Your scientific training, attention to detail and great intelligence, combined with charm and tact, helped foster what some described as professional informality, helping to put at ease counsel and expert witnesses alike. One senior counsel remarked, "Her Honour had a style you simply couldn't imitate." Others simply compared your charm and unfailing politeness on the Bench with the cordiality afforded to guests at your widely acclaimed dinner parties. Yet at all times your Honour sought the truth of the matter. Indeed, Bret Walker foresaw this judicial quality when he spoke at your Honour's swearing in. He concluded his speech by saying:
It is the confident expectation of the Bar of New South Wales that you will continue to set a forthright example by insisting that no one who is junior will go unheard, and no one who is uncertain will leave the Court any less assured than they entered.
Mr Walker's remarks prove to be prescient. One junior counsel observed:
We were never in the dark as to what her Honour was thinking. Everyone was given an opportunity to address concerns. This made it enjoyable to appear before her Honour, but very demanding at the same time.
Justice Bennett, today marks the end of another chapter in a life which is replete with achievement. Your Honour's intelligence, capacity, energy and charm are to be unleashed in new directions, and the Bar wishes you every success in all your endeavours. The Bar congratulates you. As the Court pleases.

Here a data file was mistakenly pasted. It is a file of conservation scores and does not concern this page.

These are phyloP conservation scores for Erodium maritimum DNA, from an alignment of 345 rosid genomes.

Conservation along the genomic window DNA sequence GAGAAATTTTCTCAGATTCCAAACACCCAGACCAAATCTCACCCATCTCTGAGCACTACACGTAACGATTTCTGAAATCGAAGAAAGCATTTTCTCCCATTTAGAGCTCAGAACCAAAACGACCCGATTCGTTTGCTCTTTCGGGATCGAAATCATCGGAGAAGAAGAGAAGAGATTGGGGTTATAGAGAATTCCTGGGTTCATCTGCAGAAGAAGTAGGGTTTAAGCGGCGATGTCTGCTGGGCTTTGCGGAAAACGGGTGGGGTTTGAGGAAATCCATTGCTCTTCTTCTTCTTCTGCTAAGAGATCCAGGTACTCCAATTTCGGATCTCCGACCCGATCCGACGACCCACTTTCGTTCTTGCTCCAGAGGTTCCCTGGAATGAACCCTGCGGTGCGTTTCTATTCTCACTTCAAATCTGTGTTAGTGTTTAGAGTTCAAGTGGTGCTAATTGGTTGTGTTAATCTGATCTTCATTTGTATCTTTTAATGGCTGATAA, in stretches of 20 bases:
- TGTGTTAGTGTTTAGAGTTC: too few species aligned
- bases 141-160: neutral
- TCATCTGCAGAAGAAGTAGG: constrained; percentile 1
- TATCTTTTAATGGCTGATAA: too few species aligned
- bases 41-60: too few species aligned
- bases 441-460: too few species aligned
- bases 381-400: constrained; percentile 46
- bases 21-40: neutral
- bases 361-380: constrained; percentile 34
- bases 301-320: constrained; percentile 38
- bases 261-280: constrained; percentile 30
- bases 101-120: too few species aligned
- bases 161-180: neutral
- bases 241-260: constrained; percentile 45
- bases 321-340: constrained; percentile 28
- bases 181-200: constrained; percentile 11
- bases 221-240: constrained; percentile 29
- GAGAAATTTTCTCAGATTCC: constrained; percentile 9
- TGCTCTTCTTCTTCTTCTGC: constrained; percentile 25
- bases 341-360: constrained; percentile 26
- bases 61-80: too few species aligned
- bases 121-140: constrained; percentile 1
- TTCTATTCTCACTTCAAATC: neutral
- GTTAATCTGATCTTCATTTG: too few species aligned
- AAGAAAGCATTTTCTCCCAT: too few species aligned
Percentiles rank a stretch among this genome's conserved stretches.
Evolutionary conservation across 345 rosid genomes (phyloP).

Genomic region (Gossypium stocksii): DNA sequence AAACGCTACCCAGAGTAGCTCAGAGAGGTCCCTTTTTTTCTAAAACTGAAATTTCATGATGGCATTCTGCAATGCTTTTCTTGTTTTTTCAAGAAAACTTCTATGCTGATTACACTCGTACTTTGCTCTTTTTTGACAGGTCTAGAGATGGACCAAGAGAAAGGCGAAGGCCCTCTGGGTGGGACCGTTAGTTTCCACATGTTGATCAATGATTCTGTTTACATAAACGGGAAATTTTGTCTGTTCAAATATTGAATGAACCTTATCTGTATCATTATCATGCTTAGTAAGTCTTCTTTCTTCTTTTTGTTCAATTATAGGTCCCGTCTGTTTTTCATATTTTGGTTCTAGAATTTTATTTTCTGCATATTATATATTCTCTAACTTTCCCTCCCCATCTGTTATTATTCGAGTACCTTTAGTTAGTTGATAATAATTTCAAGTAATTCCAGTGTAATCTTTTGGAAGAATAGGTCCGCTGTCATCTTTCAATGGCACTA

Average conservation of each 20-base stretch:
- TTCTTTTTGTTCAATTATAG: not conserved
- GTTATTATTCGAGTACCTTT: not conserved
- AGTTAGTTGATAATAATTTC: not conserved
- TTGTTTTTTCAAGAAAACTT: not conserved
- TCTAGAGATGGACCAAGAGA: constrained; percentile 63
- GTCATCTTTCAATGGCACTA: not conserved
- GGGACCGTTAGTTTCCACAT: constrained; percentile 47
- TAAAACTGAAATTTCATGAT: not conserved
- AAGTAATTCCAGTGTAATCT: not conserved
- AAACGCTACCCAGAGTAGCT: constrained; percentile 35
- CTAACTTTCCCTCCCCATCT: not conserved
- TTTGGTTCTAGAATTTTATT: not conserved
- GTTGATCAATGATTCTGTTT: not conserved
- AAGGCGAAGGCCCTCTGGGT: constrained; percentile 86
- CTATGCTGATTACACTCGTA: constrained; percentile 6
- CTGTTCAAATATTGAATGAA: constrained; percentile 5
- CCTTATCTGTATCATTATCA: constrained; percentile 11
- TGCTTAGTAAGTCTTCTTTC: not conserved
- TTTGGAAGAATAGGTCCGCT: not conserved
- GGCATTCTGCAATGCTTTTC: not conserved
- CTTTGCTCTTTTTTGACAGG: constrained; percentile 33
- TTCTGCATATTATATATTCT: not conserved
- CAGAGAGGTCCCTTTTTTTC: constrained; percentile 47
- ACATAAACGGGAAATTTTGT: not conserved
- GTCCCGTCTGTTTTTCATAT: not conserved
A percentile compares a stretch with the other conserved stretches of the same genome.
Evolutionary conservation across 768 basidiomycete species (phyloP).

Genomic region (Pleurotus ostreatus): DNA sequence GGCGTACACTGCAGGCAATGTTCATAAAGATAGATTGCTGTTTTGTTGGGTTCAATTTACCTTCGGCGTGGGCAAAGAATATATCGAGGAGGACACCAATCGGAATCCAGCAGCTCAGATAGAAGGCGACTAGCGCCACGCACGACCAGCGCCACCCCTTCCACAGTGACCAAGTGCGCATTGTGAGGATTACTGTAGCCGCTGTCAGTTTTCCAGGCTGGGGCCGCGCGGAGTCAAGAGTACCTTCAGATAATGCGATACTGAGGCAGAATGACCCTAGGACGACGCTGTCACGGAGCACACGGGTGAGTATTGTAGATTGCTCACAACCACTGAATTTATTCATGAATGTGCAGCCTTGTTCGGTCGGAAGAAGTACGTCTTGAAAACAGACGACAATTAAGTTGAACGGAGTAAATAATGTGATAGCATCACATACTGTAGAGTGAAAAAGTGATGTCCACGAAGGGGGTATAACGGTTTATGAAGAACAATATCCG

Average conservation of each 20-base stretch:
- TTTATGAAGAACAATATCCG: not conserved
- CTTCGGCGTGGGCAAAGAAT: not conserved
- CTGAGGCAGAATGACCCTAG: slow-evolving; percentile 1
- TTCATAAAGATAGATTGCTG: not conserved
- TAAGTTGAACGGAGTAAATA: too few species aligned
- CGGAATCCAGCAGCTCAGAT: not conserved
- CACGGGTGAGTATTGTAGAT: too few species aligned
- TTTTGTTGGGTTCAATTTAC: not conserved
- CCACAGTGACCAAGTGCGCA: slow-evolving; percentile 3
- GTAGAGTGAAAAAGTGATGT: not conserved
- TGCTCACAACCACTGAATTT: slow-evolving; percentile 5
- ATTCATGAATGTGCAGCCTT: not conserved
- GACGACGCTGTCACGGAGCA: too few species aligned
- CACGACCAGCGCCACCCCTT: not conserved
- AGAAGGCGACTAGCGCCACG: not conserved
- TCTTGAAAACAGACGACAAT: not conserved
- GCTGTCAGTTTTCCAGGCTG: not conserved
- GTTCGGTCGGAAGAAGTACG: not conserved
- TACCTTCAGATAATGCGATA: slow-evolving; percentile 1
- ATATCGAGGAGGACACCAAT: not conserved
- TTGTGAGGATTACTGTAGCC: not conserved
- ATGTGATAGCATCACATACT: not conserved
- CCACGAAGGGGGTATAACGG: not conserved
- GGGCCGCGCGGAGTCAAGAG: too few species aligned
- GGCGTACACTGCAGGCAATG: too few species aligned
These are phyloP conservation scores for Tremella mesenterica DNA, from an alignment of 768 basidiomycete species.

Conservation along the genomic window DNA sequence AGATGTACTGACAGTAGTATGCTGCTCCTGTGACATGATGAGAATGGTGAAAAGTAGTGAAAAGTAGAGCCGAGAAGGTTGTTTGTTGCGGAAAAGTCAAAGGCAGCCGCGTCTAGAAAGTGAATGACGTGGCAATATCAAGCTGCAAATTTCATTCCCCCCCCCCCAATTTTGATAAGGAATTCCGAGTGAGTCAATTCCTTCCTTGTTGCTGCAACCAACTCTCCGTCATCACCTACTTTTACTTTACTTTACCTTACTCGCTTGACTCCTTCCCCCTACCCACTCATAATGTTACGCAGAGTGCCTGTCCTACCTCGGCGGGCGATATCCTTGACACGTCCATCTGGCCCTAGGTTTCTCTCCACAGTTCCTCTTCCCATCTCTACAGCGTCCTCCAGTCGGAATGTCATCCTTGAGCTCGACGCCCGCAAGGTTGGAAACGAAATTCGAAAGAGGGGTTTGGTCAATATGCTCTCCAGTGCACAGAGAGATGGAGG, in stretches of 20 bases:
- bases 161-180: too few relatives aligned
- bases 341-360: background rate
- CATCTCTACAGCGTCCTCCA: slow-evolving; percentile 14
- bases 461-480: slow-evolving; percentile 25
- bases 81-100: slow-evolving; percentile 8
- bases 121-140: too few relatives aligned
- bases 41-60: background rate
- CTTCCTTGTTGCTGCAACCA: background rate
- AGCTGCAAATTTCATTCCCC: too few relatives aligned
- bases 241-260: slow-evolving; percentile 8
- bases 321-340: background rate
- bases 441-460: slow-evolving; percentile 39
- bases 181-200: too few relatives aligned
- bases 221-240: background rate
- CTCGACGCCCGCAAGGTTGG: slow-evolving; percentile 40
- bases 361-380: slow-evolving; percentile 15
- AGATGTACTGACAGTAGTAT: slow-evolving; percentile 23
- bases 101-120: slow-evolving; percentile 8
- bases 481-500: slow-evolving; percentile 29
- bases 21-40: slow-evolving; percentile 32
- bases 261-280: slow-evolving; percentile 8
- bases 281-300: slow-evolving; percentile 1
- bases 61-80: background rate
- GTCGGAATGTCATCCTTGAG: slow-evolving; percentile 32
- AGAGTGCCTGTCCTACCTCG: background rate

ALLSOP CJ: Mr Ulman.
MR ULMAN: May it please the Court. I too pay my respects to the traditional owners of the land on which we gather here today, the Gadigal People of the Eora Nation, and pay my respects to their Elders past and present. Your Honour, I appear today as the representative of the solicitors of New South Wales, and convey to you their best wishes. It is pleasing to see so many here today, a reflection of the highest regard in which your Honour is held, both by the legal profession and the wider community. Your Honour's personal story is testament to your ability and determination to mould a career that is as varied as it is brilliant. Your parents came from Eastern Europe. Your mother was from the historical region of Bessarabia, then part of Romania; and your father, a lawyer, hailed from Sosnowiec, which is a city in Poland.
It was he who famously counselled you against pursuing a legal career, warning that women had to be better than the best to break even. His daughters were indeed better than the best: your Honour's sister ran a successful property law practice, and your Honour is retiring an eminent judge. Dissuaded from a legal career, your Honour dove headfirst into biological science at the University of Sydney, gaining a Bachelor of Science degree and a doctorate in biochemistry. Your Honour is probably the first member of the Australian judiciary likely to have an in-depth knowledge of both the mitochondrial populations within chicken embryo liver, and phospholipids in sperm of animals and humans. And I dare say your Honour is likely to hold that record for some time.